Diagnosis of Salmon Poisoning Disease in an African Lion (Panthera leo krugeri)
American Association of Zoo Veterinarians Conference 2015
Kirsten S. Thomas1*, DVM; Jane Sykes2, BVSc, PhD; Benjamin E. Alcantar Hernandez1, MVZ
1Wildlife Safari, Winston, OR, USA; 2Department of Medicine and Epidemiology, University of California at Davis, Davis, CA, USA


Salmon poisoning disease (SPD) is a neorickettsial disease most commonly affecting canids and seen almost exclusively in the Pacific Northwest.1,3,4 Resulting in severe gastrointestinal signs, this disease is often fatal if left untreated.1-3 SPD results from the consumption of raw salmonids carrying the fluke intermediate host infected with Neorickettsia helminthoeca.1,3 A 4-yr-old, female African lion (Panthera leo krugeri) at Wildlife Safari was diagnosed with SPD after accidental exposure to raw salmon. Clinical signs presented ten days after initial exposure, and included progressive lethargy, anorexia, and vomiting. Hematology and serum biochemistry testing revealed a neutrophilia and mild changes in serum electrolyte concentrations. Fecal sedimentation revealed a large number of fluke ova. Empirical treatment for SPD was initiated immediately, and included aggressive fluid therapy, parenteral oxytetracycline (Vetrimycin™ 200, VetOne, MWI, Boise, ID, USA), and subcutaneous praziquantel (Praziquatel, TEVA Animal Health Inc, St. Joseph, MO, USA). Two separate immobilizations over 7 days were required to maintain hydration and achieve clinical improvement. Once appetite returned, doxycycline (Doxycycline, PAR Pharmaceutical Co. Inc., Spring Valley, NY, USA) was administered by mouth for an additional 7 days. Complete clinical resolution occurred within 14 days of initiating therapy. Neorickettsia helminthoeca was detected in the lion’s feces using real-time PCR. This is the first reported case of SPD in a felid species (domestic or wildlife). This case illustrates the importance of awareness in all aspects of enrichment, and suggests considering SPD as a differential based on history and gastrointestinal signs in any captive carnivore species.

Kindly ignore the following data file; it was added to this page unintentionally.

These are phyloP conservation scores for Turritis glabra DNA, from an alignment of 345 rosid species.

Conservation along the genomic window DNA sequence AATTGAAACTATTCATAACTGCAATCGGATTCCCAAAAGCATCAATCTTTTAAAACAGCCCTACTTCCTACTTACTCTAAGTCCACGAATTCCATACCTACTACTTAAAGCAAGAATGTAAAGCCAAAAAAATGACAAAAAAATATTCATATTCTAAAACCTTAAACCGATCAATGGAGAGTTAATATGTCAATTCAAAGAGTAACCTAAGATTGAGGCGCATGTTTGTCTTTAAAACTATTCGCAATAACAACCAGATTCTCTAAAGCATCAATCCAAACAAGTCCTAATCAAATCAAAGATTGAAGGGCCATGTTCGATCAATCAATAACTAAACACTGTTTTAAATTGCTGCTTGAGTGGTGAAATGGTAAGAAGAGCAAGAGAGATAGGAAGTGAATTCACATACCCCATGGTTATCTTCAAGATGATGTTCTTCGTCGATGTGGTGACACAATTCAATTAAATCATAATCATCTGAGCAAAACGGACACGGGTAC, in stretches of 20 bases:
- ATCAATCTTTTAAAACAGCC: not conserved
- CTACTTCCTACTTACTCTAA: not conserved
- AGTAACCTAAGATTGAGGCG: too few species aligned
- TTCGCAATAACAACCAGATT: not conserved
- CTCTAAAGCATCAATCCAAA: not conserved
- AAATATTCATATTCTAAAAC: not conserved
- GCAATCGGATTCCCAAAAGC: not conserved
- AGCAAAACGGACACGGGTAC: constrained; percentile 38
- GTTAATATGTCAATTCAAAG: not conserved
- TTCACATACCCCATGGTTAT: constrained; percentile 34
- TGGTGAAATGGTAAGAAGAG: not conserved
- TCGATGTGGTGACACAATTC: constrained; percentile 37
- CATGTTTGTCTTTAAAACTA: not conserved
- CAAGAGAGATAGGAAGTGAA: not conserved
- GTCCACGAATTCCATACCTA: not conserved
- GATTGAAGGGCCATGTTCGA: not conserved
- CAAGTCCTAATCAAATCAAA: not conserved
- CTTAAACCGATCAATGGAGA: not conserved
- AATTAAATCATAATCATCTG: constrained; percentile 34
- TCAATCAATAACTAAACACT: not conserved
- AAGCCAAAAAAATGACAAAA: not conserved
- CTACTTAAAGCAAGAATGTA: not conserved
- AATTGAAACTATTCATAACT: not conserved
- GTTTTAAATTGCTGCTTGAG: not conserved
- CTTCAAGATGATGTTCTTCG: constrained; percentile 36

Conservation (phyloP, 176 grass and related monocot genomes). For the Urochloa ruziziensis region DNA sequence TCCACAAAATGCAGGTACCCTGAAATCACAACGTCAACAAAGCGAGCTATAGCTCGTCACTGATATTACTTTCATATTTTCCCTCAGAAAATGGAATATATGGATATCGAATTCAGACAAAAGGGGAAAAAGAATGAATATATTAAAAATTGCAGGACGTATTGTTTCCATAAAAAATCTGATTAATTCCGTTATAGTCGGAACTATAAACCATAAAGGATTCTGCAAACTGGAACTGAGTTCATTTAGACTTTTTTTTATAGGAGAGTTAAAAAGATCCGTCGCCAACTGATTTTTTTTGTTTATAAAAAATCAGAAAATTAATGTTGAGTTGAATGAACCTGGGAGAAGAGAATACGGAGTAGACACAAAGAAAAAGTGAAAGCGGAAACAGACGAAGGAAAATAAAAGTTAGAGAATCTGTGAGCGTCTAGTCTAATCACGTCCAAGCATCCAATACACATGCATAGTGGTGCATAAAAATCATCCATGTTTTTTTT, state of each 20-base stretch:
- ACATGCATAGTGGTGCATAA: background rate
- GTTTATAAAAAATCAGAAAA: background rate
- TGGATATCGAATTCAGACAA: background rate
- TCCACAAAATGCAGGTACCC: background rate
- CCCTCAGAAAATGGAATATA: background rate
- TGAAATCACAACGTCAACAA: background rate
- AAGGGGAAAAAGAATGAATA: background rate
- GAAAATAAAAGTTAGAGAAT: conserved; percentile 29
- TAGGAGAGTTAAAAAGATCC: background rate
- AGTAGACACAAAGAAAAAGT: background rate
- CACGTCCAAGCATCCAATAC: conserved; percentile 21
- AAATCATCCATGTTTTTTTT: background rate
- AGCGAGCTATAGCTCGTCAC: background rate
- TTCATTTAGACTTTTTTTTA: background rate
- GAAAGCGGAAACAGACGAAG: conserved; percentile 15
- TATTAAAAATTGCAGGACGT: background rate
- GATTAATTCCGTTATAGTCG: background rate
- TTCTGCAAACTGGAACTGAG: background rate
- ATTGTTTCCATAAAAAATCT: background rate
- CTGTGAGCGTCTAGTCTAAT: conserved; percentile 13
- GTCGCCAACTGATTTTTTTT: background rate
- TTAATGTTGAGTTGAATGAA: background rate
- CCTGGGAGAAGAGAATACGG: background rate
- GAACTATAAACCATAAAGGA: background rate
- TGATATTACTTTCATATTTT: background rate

The authors thank the Carnivore Department at Wildlife Safari for their dedication and assistance in all medical procedures and treatments.

Literature Cited

1.  Forest WJ. Salmon poisoning disease. In: Williams ES and Barker IK (eds.). Infectious Diseases of Wild Mammals. 3rd ed. Ames (IA): Wiley Blackwell; 2008. p. 480–486.

2.  Gai JJ, Marks SL. Salmon poisoning disease in two Malayan sun bears. J Am Vet Assoc. 2008;323:586–588.

3.  Philip CB. There is always something new under the “parasitological sun (the unique story of heminth-borne salmon poisoning disease).” J. Parasitol. 1955;41:125–148.

4.  Simms BT, Donham CR, Shaw JN, McCapes AM. Salmon poisoning. J Am Vet Med Assoc. 1931;78:181–195.


Speaker Information
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Kirsten S. Thomas, DVM
Wildlife Safari
Winston, OR, USA

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